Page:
• Valuation. No one can afford to pay too much for a stock, even if its prospects are good. Using normalized earnings multiples helps smooth out one-time effects, giving you a longer-term context.
  • Dividends. Most of all, retirees look for stocks that can provide income through dividends. Retirees want healthy payouts now and consistent dividend growth over time -- as long as it doesn't jeopardize the company's financial health.

With those factors in mind, let's take a closer look at American Express.


What We Want to See


Pass or Fail?

Size Market cap > $10 billion $63.7 billion Pass
Consistency Revenue growth > 0% in at least four of five past years 4 years Pass
  Free cash flow growth > 0% in at least four of past five years 3 years Fail
Stock stability Beta < 0.9 1.82 Fail
  Worst loss in past five years no greater than 20% (63.7%) Fail
Valuation Normalized P/E < 18 15.45 Pass
Dividends Current yield > 2% 1.4% Fail
  5-year dividend growth > 10% 4.3% Fail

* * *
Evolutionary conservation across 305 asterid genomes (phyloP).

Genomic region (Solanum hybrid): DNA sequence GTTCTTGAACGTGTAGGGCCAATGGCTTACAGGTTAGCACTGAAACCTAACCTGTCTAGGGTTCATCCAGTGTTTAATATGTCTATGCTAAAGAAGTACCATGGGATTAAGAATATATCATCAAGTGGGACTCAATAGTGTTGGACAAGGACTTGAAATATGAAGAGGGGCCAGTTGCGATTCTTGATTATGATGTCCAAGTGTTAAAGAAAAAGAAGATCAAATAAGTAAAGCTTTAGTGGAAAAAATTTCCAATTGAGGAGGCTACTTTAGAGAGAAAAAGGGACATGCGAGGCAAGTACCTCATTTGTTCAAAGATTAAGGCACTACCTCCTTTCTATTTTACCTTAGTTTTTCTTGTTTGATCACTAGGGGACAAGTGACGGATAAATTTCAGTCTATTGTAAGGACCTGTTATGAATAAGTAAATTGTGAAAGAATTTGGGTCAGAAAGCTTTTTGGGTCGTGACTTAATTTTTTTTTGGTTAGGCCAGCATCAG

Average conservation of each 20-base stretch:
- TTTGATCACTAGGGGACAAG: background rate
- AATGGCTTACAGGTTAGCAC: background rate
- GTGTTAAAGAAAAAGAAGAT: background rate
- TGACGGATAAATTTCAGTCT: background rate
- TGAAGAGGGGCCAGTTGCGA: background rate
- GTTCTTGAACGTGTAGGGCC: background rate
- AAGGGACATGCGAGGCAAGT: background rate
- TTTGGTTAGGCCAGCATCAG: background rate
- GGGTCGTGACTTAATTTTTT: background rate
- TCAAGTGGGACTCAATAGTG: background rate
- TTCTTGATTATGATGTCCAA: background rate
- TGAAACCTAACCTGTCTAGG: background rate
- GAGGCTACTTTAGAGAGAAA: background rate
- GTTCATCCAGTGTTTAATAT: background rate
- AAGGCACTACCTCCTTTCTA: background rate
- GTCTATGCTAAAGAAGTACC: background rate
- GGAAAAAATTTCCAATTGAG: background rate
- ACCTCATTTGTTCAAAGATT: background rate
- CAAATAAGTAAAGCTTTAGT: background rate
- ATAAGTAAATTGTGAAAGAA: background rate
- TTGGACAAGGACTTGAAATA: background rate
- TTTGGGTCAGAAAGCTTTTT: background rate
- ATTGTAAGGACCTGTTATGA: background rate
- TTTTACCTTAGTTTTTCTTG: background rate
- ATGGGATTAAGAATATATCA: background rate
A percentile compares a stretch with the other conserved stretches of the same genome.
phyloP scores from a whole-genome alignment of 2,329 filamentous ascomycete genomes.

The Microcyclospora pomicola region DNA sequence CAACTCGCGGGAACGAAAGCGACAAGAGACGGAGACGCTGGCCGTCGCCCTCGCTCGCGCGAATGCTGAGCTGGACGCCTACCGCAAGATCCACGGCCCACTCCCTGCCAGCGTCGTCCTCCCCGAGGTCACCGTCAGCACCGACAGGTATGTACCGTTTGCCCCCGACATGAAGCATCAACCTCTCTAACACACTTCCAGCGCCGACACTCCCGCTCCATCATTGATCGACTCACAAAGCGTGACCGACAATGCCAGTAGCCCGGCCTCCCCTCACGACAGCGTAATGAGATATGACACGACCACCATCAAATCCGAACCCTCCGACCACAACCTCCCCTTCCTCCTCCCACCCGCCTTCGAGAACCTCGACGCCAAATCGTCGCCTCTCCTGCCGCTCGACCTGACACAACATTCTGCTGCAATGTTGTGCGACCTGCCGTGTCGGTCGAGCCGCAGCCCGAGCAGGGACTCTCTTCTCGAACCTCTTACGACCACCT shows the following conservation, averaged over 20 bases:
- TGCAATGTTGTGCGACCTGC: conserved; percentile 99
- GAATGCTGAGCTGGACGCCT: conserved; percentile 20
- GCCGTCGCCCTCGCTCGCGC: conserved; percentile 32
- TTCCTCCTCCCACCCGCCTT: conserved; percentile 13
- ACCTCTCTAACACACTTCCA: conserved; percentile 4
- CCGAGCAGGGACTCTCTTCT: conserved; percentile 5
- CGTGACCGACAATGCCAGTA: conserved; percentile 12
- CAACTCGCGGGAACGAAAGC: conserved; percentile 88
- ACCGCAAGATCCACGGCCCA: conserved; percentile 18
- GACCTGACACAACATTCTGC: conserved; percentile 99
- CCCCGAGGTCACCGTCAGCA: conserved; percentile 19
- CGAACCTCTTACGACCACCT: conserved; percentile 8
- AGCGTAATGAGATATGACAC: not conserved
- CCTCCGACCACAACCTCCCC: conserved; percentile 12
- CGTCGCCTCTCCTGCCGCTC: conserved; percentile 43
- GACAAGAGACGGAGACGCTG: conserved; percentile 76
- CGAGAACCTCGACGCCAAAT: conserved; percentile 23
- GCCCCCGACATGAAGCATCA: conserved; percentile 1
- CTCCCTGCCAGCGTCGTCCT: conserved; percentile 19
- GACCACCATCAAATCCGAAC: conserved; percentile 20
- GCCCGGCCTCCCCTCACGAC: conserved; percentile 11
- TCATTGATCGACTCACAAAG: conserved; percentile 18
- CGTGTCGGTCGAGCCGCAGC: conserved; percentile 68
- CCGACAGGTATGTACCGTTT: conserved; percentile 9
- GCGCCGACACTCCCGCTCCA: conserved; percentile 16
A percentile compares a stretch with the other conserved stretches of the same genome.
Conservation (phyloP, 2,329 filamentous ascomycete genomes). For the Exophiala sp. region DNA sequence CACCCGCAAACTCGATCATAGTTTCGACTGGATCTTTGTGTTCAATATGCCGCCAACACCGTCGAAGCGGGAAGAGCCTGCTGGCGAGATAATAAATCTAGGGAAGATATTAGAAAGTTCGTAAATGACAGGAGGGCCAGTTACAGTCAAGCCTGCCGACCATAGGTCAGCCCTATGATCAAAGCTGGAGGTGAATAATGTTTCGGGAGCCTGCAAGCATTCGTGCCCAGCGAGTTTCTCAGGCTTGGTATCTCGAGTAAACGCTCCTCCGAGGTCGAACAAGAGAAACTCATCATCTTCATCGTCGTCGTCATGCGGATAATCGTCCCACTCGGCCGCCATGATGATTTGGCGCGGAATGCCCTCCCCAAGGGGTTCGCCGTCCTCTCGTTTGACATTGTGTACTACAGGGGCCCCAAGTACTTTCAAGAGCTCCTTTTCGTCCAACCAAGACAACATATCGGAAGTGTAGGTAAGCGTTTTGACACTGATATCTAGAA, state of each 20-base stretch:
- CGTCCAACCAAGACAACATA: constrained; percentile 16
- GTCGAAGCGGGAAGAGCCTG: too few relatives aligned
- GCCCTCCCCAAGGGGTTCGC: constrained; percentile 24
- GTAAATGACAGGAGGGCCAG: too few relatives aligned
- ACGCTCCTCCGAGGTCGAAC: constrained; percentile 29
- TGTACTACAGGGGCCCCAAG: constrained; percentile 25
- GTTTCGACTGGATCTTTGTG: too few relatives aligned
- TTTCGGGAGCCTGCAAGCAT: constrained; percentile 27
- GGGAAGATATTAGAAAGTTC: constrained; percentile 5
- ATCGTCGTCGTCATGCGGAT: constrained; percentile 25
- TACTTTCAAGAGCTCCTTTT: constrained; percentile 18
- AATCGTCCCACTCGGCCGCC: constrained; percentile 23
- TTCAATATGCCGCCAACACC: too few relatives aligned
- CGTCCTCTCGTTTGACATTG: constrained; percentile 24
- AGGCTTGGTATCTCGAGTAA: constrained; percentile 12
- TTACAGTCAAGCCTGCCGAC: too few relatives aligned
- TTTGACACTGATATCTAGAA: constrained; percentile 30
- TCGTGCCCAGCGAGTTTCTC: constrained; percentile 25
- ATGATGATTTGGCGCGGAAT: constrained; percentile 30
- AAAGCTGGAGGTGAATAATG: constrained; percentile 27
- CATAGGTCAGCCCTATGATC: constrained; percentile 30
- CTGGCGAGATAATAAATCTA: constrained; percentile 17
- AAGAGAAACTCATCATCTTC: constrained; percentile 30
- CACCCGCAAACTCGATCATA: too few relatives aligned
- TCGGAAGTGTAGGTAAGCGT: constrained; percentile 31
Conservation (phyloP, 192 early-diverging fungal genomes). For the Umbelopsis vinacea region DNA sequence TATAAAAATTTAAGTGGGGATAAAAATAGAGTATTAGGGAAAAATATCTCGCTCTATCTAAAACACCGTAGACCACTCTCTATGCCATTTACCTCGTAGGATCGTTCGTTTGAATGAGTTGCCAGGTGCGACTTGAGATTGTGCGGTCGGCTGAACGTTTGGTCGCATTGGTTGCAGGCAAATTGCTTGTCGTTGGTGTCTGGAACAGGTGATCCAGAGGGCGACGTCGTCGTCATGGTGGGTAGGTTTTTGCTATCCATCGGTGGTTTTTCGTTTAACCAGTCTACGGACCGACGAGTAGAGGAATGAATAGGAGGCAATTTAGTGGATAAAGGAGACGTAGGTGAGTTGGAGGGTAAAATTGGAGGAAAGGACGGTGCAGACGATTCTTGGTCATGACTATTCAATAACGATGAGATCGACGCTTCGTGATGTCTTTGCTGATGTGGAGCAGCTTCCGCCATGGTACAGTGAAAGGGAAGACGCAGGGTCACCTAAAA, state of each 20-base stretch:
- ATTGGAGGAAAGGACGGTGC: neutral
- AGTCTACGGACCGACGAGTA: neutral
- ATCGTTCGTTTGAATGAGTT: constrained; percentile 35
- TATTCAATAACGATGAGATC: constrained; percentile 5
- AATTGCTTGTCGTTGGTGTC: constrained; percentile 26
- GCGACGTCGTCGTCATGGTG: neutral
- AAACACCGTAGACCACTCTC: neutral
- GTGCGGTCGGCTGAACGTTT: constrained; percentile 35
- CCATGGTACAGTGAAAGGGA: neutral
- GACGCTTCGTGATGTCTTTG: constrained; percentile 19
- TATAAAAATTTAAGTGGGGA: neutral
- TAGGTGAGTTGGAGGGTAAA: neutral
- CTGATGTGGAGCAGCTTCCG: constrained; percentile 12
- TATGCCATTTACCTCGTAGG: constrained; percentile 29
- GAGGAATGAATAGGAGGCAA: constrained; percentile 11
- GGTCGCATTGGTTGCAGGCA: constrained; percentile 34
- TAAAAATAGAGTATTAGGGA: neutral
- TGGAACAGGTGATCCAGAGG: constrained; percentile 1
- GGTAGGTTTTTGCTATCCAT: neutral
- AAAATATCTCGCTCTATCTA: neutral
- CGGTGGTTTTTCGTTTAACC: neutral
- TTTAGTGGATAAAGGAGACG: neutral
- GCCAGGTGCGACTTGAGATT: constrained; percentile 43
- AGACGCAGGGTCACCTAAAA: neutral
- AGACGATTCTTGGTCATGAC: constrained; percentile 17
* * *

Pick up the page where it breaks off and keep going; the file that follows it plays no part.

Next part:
Streak of dividend increases >= 10 years 1 year Fail
  Payout ratio < 75% 17.1% Pass
  Total score   4 out of 10

Source: S&P Capital IQ. Total score = number of passes.

Since we looked at American Express last year, the company has lost a point. Despite the drop, though, the shares are up more than 10% in the past year as conditions for credit cards have generally improved.

AmEx is an interesting hybrid. On one hand, it runs a highly successful card network, just as MasterCard (NYSE: MA  ) and Visa (NYSE: V  ) have put together. Yet unlike those two rivals, AmEx also issues its own cards, retaining credit risk and competing against Bank of America (NYSE: BAC  ) and other issuers of MasterCard and Visa cards. That credit risk led to some major declines during the financial crisis as delinquency rates and defaults rose dramatically.

But the future for AmEx and its peers appears to be in electronic payments. With initiatives including an electronic wallet product and prepaid card offerings, AmEx is stepping up to compete in a way it failed to do with the debit card market. With a prepaid card offered through Wal-Mart, AmEx is trying to establish itself as a brand for underserved lower-income customers. In addition, its partnership with Zynga (Nasdaq: ZNGA  ) gives it an interesting entry into social gaming, albeit with a virtual-cash twist whose success is still in doubt.